Unless specified, the regular expression flavor supported attempts to be compatible with the Java flavor.

Supported features

  • Literals
  • Escaped characters
  • Standard regular language constructs: |, ?, * and +, and parenthesis grouping.
  • General quantifiers: {n}, {n,m}, {n,}
  • Dot wildcards
  • Simple character classes: [abc]
  • Simple negated character classes: [^abc]
  • Ranges in character classes: [a-z]
  • Special character classes, including negated versions: \w, \s, \d, \W, \S, \D
  • POSIX character classes (using the syntax and definition of java.util.regex.Pattern), e.g., \p{Lower}, \p{Punct}, \P{Lower}
  • Unicode character classes (using the syntax and definition of java.util.regex.Pattern):
  • Java-defined character classes (using the syntax and definition of java.util.regex.Pattern), e.g., \p{javaLowerCase}, \p{javaWhitespace}
  • Special character classes inside regular character classes: [\d\s], [\D]
  • Unicode line breaks: \R
  • Block quotes: \Q...\E
  • Lookaround (lookahead and lookbehind; both positive and negative) (see note below)
Compile flags

With one exception, all compile flags defined by java.util.regex.Pattern are supported, including in embedded form:

  • COMMENTS (also in embedded form: (?x)). Note: The flag intentionally behaves ignoring exactly the same set of white space characters as the standard Java implementation, that is, only ASCII white space, not Unicode.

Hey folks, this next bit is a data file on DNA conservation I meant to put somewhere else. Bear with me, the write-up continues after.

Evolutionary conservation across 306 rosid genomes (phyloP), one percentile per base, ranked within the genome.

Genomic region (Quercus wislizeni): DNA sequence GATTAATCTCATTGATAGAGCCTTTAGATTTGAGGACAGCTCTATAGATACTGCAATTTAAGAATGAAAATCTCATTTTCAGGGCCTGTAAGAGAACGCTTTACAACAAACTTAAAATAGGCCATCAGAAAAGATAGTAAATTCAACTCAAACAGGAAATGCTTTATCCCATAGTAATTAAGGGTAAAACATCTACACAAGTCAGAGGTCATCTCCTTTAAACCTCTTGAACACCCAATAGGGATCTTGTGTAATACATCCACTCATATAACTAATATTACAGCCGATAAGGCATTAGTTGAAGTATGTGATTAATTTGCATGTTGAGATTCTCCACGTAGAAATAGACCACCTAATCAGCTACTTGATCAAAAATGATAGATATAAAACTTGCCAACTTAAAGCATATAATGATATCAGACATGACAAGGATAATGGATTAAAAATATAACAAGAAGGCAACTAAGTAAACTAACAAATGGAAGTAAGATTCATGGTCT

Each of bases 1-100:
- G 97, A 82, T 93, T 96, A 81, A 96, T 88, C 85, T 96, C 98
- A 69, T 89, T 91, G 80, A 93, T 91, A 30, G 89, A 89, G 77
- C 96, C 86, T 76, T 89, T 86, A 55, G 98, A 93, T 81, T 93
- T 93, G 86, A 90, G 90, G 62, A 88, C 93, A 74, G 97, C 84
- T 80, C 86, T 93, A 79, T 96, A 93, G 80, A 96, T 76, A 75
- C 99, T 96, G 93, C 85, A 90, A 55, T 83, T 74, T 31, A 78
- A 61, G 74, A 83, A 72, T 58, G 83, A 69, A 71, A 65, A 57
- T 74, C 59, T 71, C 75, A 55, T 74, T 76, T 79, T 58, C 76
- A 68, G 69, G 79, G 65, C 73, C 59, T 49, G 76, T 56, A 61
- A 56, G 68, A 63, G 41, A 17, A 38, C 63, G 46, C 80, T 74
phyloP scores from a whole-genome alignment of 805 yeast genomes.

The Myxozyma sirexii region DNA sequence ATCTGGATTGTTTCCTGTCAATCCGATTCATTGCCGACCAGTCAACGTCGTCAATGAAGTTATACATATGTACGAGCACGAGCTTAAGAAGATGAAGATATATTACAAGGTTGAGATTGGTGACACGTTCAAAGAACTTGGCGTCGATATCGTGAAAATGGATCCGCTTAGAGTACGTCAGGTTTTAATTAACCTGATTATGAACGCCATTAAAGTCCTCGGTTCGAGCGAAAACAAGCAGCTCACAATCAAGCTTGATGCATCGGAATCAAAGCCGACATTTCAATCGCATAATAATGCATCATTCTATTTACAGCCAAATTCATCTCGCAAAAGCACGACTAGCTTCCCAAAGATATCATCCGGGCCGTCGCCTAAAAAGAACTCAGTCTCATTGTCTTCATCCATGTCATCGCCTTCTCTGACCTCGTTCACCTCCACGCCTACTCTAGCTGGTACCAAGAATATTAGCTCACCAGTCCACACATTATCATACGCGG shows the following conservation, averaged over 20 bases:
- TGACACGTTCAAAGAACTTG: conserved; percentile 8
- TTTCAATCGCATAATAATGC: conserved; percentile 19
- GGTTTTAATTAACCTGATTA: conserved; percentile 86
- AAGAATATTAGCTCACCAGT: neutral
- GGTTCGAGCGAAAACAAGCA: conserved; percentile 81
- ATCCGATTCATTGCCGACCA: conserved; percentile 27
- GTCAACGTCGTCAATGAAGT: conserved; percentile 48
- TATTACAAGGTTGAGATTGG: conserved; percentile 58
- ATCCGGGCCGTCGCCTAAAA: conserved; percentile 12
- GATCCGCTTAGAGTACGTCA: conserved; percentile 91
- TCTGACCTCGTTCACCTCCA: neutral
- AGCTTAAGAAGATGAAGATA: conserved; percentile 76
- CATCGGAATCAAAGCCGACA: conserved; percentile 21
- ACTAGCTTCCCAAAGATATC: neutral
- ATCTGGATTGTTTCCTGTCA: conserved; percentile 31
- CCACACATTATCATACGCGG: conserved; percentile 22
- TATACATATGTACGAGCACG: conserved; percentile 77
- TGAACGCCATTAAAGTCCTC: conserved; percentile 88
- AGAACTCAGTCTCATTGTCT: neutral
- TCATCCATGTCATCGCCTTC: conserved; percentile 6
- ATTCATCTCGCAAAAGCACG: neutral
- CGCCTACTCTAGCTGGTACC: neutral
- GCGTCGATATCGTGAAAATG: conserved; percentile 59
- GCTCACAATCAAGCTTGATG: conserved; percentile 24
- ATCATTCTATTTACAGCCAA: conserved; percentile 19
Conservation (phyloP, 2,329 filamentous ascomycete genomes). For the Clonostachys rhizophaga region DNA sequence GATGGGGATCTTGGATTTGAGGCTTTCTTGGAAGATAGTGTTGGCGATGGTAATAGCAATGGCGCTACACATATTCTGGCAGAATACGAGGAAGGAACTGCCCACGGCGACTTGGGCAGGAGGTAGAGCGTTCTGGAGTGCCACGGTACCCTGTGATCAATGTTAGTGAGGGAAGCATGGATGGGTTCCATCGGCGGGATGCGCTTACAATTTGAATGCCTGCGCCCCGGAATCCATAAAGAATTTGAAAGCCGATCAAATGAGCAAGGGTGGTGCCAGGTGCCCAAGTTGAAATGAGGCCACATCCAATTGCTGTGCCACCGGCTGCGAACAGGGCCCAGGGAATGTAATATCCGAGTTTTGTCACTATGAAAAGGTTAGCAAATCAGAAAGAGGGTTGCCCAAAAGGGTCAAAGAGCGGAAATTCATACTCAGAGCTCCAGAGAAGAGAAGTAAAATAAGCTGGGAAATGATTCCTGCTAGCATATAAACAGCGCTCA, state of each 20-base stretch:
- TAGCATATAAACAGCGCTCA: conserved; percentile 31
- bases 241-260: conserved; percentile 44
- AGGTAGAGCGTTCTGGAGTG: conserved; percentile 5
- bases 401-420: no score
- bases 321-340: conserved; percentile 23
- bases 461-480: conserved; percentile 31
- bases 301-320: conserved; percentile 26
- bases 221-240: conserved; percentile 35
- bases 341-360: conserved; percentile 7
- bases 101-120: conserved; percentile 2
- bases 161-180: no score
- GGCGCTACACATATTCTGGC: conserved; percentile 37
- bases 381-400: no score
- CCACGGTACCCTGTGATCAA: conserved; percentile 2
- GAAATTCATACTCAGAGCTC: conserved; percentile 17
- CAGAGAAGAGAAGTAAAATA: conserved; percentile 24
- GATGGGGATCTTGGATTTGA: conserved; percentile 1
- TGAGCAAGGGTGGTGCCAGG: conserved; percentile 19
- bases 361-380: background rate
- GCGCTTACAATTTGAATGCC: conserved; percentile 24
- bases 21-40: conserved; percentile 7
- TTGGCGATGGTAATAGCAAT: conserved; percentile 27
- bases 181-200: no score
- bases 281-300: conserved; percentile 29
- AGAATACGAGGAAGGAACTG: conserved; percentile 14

• DOTALL (also in embedded form: (?s))
  • UNIX_LINES (also in embedded form: (?d))
  • UNICODE_CHARACTER_CLASS (also in embedded form: (?U))
  • CASE_INSENSITIVE (also in embedded form: (?i))
  • UNICODE_CASE (also in embedded form: (?u))

Not supported

  • Searching (the engine matches only against the full input string)
  • Capturing groups
  • Backreferences
  • Anchors (ˆ and $), as they are redundant, as the expressions only operate over the complete text.
  • Reluctant (+?, *?, ??, {...}?) and possessive (++, *+, ?+, {...}+) quantifiers , because they are meaningless for a pure-matching engine, as they, by definition, only affect capturing groups, not whether the expressions match or not.
  • Compile flag MULTILINE, because it is meaningless for a pure-matching engine, that works always in multi-line mode.

Note: for the sake of safety, the presence of unsupported features in a regular expression will cause it to fail to compile (with the exception of unnamed capturing groups, as they have no syntax: they are just a pair of parenthesis).

Set operations

On top of regular matching, Dregex fully supports set operations of regular expressions. Set operations work on regular expressions themselves, that is, they don't involve strings.

It possible to do union, intersection and difference:

List<CompiledRegex> regexes = Regex.compile(Arrays.asList("[a-z]+", "[A-Z]+", "[a-z]+|[A-Z]+"));
Regex lower = regexes.get(0);
Regex upper = regexes.get(1);
Regex both = regexes.get(2);
System.out.println(lower.doIntersect(upper)); // false
System.out.println(both.equiv(lower.union(upper))); // true
List<CompiledRegex> regexes = Regex.compile(Arrays.asList("[a-z]+|[A-Z]+", "[A-Z]+"));
Regex all = regexes.get(0);
Regex upper = regexes.get(1);
Regex lower = all.diff(upper);
System.out.println(lower.matches("aaa")); // true
System.out.println(lower.matches("Aaa")); // false

The motivating use case was detecting non-intersecting expressions. Once it can be established that a set of expressions don't intersect (that they are disjoint) it becomes possible to short-circuit evaluations. Moreover, they can be tested in any order, so it becomes possible to reorder based on matching stats. This can be especially important in cases when there is a matching of several expressions in a performance-critical path—load balances being a prototypical example.